Ravi Howard receives 2020-21 McKnight Junior Faculty Fellowship for current research project
Florida State University English Assistant Professor Ravi Howard has received a McKnight Junior Faculty Fellowship award, which grants him a one-year sabbatical to engage in his current research project.
“The McKnight Fellowship shows an investment in the important pre-tenure research that shapes advancement,” says Howard, who joined the English department in the fall of 2016 as a faculty member in the Creative Writing Program, specializing in fiction and creative nonfiction. “Funding is the action that shows a commitment to the growth of scholars and creative faculty.”
The McKnight Foundation funds the Florida Education Fund (FEF), which was established in 1984. The FEF has awarded more than 190 McKnight Junior Faculty Fellowships to support faculty diversity, tenure, and promotion within Florida colleges and universities, according to the organization’s website.
Howard will use his fellowship to further research the role of African-American U.S. Army soldiers in the Battle of Blakeley, the last engagement of the Civil War. He will use site visits and archival research in Alabama to create historical characters and modern-day descendants for his novel.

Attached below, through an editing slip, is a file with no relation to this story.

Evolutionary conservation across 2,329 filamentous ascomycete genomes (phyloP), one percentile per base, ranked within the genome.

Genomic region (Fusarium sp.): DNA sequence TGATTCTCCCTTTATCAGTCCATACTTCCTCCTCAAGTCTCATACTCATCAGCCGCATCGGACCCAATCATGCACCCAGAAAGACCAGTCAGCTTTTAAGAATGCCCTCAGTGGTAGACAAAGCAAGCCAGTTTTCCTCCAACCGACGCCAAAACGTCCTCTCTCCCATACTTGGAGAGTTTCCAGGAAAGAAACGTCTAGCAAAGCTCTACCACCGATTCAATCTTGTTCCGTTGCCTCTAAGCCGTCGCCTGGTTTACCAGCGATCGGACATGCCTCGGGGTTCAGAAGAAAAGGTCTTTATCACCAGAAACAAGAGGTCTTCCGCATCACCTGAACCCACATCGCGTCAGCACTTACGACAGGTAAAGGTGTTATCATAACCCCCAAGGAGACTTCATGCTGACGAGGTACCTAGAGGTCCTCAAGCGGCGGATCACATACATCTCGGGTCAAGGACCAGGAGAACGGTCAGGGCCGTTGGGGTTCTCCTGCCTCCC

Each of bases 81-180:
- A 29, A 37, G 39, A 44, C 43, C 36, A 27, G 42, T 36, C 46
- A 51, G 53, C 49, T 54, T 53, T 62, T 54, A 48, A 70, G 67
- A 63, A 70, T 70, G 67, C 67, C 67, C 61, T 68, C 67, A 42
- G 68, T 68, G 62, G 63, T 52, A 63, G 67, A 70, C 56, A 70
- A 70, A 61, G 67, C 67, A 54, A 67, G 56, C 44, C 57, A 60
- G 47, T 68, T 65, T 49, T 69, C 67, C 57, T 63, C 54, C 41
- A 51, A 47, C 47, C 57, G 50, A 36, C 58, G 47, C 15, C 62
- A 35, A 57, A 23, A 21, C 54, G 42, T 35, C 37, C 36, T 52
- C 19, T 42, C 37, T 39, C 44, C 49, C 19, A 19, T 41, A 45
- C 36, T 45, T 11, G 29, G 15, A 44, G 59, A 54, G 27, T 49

The focused time gives me the opportunity to create the link between the historical voices and the contemporary voices. The research is important to make the stories feel told from the perspective of those who lived it.
— Ravi Howard
“The focused time gives me the opportunity to create the link between the historical voices and the contemporary voices,” he says. “The research is important to make the stories feel told from the perspective of those who lived it. We teach and discuss the use of backstory in fiction. It’s especially important for me to consider the multigenerational backstories that shape the lives of black communities and families in the American South.”
Howard was one of six FSU assistant professors who received the McKnight Junior Faculty Fellowship, which is the largest cohort of FSU McKnight Fellows to date. Other fellows who have participated in the program have collectively submitted more than 135 manuscripts for publication and published at least 10 books to summarize their research collected during the program.
“My first two novels showed me the challenges and the benefits of the research process for fiction,” Howard says, referring to Driving the King (2015) and Like Trees, Walking (2008).
Howard appreciates the encouragement of recent fellowship recipients Alisha Gaines and John Ribó, faculty colleagues in the English department who received fellowships in 2014 and 2018, respectively. “Knowing that students seek out faculty of color for study and community, it’s vital to have the funding support that help us to expand that reach,” Howard says.